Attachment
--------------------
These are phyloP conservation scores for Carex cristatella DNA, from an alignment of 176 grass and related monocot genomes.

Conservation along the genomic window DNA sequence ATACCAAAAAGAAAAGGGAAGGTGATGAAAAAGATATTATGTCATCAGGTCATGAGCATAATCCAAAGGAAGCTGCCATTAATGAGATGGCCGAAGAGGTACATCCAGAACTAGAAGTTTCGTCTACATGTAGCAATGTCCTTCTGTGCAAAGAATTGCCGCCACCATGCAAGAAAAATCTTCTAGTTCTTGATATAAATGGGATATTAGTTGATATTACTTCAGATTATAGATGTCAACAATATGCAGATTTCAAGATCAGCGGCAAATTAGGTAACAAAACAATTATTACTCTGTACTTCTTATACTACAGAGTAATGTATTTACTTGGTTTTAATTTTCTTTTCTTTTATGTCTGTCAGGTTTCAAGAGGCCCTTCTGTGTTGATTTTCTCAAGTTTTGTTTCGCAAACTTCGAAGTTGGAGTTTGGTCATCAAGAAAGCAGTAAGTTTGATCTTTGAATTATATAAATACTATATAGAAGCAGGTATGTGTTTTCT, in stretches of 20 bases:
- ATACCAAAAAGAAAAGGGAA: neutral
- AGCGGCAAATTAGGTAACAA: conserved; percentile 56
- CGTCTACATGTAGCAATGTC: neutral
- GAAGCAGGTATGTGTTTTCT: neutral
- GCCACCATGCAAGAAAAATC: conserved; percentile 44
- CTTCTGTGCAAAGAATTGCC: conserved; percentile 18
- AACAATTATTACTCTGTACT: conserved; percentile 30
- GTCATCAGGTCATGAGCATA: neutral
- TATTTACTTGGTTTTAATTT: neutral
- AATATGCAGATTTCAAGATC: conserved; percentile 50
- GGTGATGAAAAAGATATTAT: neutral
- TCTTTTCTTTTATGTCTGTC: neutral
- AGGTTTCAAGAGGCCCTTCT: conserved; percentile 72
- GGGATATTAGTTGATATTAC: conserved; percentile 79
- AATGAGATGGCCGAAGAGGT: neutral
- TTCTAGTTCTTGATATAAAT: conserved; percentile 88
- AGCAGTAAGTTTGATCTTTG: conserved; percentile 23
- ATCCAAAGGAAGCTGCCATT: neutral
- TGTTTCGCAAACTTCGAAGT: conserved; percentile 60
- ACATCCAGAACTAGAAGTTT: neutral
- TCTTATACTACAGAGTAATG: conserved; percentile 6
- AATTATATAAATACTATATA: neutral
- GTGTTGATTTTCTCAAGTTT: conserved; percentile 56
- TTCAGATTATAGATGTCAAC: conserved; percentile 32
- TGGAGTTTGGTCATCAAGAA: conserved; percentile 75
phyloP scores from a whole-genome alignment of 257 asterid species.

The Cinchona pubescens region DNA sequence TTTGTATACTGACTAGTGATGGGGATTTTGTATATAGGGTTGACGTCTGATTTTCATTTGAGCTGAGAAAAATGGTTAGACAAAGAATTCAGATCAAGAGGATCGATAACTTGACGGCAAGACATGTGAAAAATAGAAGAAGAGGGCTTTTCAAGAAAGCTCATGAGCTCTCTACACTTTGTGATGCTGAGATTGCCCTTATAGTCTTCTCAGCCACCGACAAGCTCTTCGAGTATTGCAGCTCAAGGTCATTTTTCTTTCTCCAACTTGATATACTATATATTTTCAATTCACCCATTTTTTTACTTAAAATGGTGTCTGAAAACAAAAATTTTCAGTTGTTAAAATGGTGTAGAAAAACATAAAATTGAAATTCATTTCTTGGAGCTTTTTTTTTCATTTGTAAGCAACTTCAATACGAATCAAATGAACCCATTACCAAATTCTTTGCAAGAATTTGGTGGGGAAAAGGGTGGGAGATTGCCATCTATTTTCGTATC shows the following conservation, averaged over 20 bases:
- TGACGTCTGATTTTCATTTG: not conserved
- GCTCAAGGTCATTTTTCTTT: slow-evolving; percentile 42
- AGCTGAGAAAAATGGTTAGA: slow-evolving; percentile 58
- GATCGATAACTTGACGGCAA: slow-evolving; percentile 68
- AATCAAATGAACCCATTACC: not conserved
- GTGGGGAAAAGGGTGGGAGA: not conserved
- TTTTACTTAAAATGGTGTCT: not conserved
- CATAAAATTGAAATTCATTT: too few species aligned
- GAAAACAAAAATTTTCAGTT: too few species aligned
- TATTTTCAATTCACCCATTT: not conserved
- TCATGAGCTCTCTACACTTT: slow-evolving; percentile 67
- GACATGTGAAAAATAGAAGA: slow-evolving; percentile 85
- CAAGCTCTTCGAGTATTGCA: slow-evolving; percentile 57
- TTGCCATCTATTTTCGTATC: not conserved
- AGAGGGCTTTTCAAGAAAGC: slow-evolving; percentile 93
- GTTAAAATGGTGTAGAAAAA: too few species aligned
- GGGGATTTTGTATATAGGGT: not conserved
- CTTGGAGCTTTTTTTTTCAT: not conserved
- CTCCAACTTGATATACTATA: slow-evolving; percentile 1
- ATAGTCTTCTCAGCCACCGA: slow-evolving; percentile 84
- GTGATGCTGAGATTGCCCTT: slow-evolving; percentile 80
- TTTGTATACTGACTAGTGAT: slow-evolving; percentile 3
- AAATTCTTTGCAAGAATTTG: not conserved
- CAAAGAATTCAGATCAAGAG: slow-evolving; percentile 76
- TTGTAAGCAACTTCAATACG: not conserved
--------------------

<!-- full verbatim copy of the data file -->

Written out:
These are phyloP conservation scores for Carex cristatella DNA, from an alignment of 176 grass and related monocot genomes.

Conservation along the genomic window DNA sequence ATACCAAAAAGAAAAGGGAAGGTGATGAAAAAGATATTATGTCATCAGGTCATGAGCATAATCCAAAGGAAGCTGCCATTAATGAGATGGCCGAAGAGGTACATCCAGAACTAGAAGTTTCGTCTACATGTAGCAATGTCCTTCTGTGCAAAGAATTGCCGCCACCATGCAAGAAAAATCTTCTAGTTCTTGATATAAATGGGATATTAGTTGATATTACTTCAGATTATAGATGTCAACAATATGCAGATTTCAAGATCAGCGGCAAATTAGGTAACAAAACAATTATTACTCTGTACTTCTTATACTACAGAGTAATGTATTTACTTGGTTTTAATTTTCTTTTCTTTTATGTCTGTCAGGTTTCAAGAGGCCCTTCTGTGTTGATTTTCTCAAGTTTTGTTTCGCAAACTTCGAAGTTGGAGTTTGGTCATCAAGAAAGCAGTAAGTTTGATCTTTGAATTATATAAATACTATATAGAAGCAGGTATGTGTTTTCT, in stretches of 20 bases:
- ATACCAAAAAGAAAAGGGAA: neutral
- AGCGGCAAATTAGGTAACAA: conserved; percentile 56
- CGTCTACATGTAGCAATGTC: neutral
- GAAGCAGGTATGTGTTTTCT: neutral
- GCCACCATGCAAGAAAAATC: conserved; percentile 44
- CTTCTGTGCAAAGAATTGCC: conserved; percentile 18
- AACAATTATTACTCTGTACT: conserved; percentile 30
- GTCATCAGGTCATGAGCATA: neutral
- TATTTACTTGGTTTTAATTT: neutral
- AATATGCAGATTTCAAGATC: conserved; percentile 50
- GGTGATGAAAAAGATATTAT: neutral
- TCTTTTCTTTTATGTCTGTC: neutral
- AGGTTTCAAGAGGCCCTTCT: conserved; percentile 72
- GGGATATTAGTTGATATTAC: conserved; percentile 79
- AATGAGATGGCCGAAGAGGT: neutral
- TTCTAGTTCTTGATATAAAT: conserved; percentile 88
- AGCAGTAAGTTTGATCTTTG: conserved; percentile 23
- ATCCAAAGGAAGCTGCCATT: neutral
- TGTTTCGCAAACTTCGAAGT: conserved; percentile 60
- ACATCCAGAACTAGAAGTTT: neutral
- TCTTATACTACAGAGTAATG: conserved; percentile 6
- AATTATATAAATACTATATA: neutral
- GTGTTGATTTTCTCAAGTTT: conserved; percentile 56
- TTCAGATTATAGATGTCAAC: conserved; percentile 32
- TGGAGTTTGGTCATCAAGAA: conserved; percentile 75
phyloP scores from a whole-genome alignment of 257 asterid species.

The Cinchona pubescens region DNA sequence TTTGTATACTGACTAGTGATGGGGATTTTGTATATAGGGTTGACGTCTGATTTTCATTTGAGCTGAGAAAAATGGTTAGACAAAGAATTCAGATCAAGAGGATCGATAACTTGACGGCAAGACATGTGAAAAATAGAAGAAGAGGGCTTTTCAAGAAAGCTCATGAGCTCTCTACACTTTGTGATGCTGAGATTGCCCTTATAGTCTTCTCAGCCACCGACAAGCTCTTCGAGTATTGCAGCTCAAGGTCATTTTTCTTTCTCCAACTTGATATACTATATATTTTCAATTCACCCATTTTTTTACTTAAAATGGTGTCTGAAAACAAAAATTTTCAGTTGTTAAAATGGTGTAGAAAAACATAAAATTGAAATTCATTTCTTGGAGCTTTTTTTTTCATTTGTAAGCAACTTCAATACGAATCAAATGAACCCATTACCAAATTCTTTGCAAGAATTTGGTGGGGAAAAGGGTGGGAGATTGCCATCTATTTTCGTATC shows the following conservation, averaged over 20 bases:
- TGACGTCTGATTTTCATTTG: not conserved
- GCTCAAGGTCATTTTTCTTT: slow-evolving; percentile 42
- AGCTGAGAAAAATGGTTAGA: slow-evolving; percentile 58
- GATCGATAACTTGACGGCAA: slow-evolving; percentile 68
- AATCAAATGAACCCATTACC: not conserved
- GTGGGGAAAAGGGTGGGAGA: not conserved
- TTTTACTTAAAATGGTGTCT: not conserved
- CATAAAATTGAAATTCATTT: too few species aligned
- GAAAACAAAAATTTTCAGTT: too few species aligned
- TATTTTCAATTCACCCATTT: not conserved
- TCATGAGCTCTCTACACTTT: slow-evolving; percentile 67
- GACATGTGAAAAATAGAAGA: slow-evolving; percentile 85
- CAAGCTCTTCGAGTATTGCA: slow-evolving; percentile 57
- TTGCCATCTATTTTCGTATC: not conserved
- AGAGGGCTTTTCAAGAAAGC: slow-evolving; percentile 93
- GTTAAAATGGTGTAGAAAAA: too few species aligned
- GGGGATTTTGTATATAGGGT: not conserved
- CTTGGAGCTTTTTTTTTCAT: not conserved
- CTCCAACTTGATATACTATA: slow-evolving; percentile 1
- ATAGTCTTCTCAGCCACCGA: slow-evolving; percentile 84
- GTGATGCTGAGATTGCCCTT: slow-evolving; percentile 80
- TTTGTATACTGACTAGTGAT: slow-evolving; percentile 3
- AAATTCTTTGCAAGAATTTG: not conserved
- CAAAGAATTCAGATCAAGAG: slow-evolving; percentile 76
- TTGTAAGCAACTTCAATACG: not conserved